Whoops! Just as IPC Media executives were popping the champagne corks in anticipation of their much-feted acquisition of Gruner & Jahr’s UK magazines, along comes NatMags and dashes their flutes to the floor.
G&J had looked vulnerable for some time. The raw energy which propelled the Bertelsmann subsidiary to the UK in 1986 evaporated long ago. The circulations of Prima and Best are not, even now, to be sniffed at, but they are a shadow of what they were in the late Eighties. At that time, G&J inflicted great damage on Britain’s ‘Ministry of Magazines’: IPC. So much so that some thought it was irremediable.
But they were wrong. IPC staged a remarkable recovery. It stemmed the decline in its women’s weeklies, made inroads into the glossies (with Marie Claire), reinvented the TV guide market and more than proved its capacity to innovate with the likes of Loaded.
So there was an agreeable irony in the aggressor being swallowed by the aggressed. More importantly, the deal was logical – a good fit – and accepted as such in the City. IPC needs all the favourable investor sentiment it can get, because it is perched in a delicate position. The leveraged buyout from Reed Elsevier more than two years ago has resulted in a company chained to an accelerated earnings treadmill. The end in view for Cinven, IPC’s main shareholder, is either a successful flotation or a trade sale at a fat premium.
The G&J deal could have been very useful. It would have bulked up the women’s weeklies and offered ad, print- and paper-buying ‘synergies’. Conversely, failure to deliver will not only disappoint expectations (always unwise with investors) but call into question IPC’s deal-making capacity.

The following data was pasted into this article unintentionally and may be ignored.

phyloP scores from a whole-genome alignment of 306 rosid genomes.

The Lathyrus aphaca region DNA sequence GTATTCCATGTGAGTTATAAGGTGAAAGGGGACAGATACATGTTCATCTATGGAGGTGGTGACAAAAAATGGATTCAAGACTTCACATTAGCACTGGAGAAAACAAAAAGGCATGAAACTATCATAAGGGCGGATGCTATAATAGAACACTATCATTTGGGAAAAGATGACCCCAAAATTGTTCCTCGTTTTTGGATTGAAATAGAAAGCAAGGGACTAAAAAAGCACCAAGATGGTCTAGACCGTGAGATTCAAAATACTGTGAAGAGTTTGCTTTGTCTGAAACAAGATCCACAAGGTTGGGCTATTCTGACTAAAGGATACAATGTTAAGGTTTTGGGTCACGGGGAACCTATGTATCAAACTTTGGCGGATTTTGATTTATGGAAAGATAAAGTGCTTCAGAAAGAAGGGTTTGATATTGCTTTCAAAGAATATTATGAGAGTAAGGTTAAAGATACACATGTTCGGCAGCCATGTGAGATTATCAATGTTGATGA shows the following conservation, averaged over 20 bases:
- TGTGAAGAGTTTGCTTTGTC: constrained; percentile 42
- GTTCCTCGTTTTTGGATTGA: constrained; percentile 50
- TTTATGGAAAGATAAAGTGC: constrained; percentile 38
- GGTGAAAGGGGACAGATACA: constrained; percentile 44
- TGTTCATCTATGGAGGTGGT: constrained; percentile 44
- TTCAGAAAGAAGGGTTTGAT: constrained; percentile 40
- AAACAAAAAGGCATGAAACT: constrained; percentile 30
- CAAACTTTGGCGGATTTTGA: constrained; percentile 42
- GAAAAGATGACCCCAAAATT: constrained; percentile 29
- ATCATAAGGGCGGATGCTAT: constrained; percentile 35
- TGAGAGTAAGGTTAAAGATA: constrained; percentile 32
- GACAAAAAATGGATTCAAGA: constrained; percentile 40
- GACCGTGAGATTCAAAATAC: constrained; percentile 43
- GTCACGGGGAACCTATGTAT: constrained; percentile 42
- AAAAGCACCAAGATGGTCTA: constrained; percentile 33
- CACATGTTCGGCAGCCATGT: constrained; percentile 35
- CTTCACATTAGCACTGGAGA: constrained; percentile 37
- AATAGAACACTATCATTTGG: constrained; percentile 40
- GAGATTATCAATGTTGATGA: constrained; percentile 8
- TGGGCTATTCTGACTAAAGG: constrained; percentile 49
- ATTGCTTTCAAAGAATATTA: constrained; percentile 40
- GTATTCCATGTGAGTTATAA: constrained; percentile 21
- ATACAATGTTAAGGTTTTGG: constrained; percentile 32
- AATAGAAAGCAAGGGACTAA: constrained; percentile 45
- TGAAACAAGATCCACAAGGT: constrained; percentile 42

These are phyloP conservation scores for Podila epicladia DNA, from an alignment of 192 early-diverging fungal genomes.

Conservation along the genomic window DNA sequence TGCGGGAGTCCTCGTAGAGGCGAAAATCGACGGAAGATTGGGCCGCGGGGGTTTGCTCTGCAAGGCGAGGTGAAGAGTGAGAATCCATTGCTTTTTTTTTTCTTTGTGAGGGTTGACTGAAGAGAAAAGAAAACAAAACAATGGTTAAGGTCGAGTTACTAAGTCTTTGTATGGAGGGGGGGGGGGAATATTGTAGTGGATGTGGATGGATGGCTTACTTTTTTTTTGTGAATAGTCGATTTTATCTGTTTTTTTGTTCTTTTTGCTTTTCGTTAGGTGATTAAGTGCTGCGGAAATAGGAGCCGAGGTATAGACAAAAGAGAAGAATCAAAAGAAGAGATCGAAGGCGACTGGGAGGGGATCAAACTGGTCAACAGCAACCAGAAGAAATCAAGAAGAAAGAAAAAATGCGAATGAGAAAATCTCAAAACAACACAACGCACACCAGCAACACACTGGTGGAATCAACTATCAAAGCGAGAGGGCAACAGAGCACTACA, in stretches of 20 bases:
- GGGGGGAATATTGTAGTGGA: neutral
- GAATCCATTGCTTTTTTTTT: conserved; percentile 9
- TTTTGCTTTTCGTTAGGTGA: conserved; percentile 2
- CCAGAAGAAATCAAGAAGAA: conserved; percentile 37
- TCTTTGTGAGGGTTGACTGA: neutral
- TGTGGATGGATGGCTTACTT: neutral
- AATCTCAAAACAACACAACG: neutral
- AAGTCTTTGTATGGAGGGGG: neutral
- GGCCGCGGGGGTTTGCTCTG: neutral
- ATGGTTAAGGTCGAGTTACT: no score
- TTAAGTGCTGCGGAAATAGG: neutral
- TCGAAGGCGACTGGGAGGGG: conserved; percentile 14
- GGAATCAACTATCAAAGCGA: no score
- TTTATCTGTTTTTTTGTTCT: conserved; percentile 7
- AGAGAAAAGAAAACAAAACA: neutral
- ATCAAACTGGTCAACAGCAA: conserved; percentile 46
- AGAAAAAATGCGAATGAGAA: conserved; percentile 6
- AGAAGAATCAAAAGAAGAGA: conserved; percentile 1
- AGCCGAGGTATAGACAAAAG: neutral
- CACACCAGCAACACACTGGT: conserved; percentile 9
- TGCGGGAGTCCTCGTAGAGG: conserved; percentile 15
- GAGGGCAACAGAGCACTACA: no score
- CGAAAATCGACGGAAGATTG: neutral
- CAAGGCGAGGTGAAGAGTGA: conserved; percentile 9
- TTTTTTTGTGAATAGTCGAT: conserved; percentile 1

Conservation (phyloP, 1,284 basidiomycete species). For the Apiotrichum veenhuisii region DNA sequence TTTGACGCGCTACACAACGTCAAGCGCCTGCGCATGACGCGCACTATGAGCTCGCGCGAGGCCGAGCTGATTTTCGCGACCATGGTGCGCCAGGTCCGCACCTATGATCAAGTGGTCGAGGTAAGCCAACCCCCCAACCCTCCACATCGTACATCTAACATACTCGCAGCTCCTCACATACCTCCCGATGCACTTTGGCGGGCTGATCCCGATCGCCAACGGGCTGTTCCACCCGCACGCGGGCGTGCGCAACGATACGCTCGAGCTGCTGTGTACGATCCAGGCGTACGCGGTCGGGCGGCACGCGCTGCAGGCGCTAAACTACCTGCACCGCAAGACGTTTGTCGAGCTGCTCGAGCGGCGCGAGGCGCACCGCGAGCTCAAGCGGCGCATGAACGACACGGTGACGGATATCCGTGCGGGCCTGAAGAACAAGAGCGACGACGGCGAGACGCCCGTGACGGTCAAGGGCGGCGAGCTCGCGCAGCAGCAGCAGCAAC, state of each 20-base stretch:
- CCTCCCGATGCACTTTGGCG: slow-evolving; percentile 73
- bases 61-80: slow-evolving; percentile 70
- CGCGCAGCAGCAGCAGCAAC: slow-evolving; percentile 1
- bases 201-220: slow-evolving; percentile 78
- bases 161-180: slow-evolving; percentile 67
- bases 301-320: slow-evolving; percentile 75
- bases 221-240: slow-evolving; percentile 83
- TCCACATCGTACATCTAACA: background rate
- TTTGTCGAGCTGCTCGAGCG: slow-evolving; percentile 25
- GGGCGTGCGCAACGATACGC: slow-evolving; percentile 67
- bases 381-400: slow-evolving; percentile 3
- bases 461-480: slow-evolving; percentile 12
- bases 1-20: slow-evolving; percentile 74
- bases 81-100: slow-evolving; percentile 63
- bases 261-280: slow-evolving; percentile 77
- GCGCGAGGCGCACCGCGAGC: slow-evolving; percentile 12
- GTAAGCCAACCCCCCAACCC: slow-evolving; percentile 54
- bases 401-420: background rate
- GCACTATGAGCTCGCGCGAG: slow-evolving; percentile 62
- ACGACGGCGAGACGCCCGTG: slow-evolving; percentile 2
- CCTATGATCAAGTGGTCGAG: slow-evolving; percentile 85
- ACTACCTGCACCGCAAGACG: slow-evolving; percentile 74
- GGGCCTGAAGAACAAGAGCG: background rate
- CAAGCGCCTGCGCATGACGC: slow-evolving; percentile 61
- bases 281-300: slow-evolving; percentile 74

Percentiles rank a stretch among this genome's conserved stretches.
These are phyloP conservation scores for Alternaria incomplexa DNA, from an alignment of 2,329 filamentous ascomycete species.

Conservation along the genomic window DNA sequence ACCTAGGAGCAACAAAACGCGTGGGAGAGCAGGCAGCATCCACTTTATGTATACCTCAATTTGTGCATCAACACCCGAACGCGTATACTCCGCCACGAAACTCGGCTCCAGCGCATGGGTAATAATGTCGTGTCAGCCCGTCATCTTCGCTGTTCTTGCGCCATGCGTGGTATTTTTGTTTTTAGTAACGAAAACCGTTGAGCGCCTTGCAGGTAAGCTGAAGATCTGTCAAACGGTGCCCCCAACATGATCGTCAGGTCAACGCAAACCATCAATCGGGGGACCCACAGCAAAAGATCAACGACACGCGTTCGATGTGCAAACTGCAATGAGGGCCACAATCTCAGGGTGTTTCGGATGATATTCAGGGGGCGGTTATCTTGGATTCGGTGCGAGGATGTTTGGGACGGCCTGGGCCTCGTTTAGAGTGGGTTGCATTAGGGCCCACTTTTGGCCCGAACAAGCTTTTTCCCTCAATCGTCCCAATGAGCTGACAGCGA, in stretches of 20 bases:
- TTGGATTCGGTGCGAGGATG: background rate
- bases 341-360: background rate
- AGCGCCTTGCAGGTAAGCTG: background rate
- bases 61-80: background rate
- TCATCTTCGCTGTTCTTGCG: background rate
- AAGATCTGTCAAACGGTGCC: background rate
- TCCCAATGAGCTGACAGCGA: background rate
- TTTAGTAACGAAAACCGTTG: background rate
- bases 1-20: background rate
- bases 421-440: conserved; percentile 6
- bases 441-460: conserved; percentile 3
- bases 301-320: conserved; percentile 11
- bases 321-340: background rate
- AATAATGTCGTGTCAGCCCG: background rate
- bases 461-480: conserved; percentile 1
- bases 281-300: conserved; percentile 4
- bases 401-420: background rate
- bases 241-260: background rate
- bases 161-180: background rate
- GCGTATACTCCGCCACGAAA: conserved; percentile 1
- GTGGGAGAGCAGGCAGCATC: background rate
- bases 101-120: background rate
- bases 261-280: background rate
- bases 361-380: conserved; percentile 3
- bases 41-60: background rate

So plaudits to NatMags and its wily managing director Terry Mansfield for pulling off a carefully-timed coup. The NatMags deal is all the more surprising for being completely atypical. No one can remember with certainty the last time NatMags made an acquisition, although Mansfield doubtless recalls the occasion, a decade or so ago, when NatMags lost out to IPC over the auction of Living and Family Circle.
The truth is, in a secretive week-end deal, NatMags could not resist outbidding IPC. As Mansfield is fond of saying, NatMags is a subsidiary of one of the world’s largest publishing houses, Hearst, and Hearst can write a very big cheque.
But once the euphoria has died down people may well ask: why? Certainly the deal propels NatMags – whose circulation figures have been a little flaccid of late – unequivocally to the number three UK position, behind IPC and EMAP. But where exactly do the G&J magazines fit into NatMag’s monthly portfolio? The smart answer is they don’t – by design. Mansfield views the deal as his debut in the weekly market, which will be a first for Hearst as a whole. Prima will presumably be aligned with Good Housekeeping.
Yet for all that Mansfield may crow about having the Daily Mail and Daily Express of magazines in his stable, he has a long way to go before he can effectively challenge IPC’s weekly might.
Expect more acquisitions on both sides.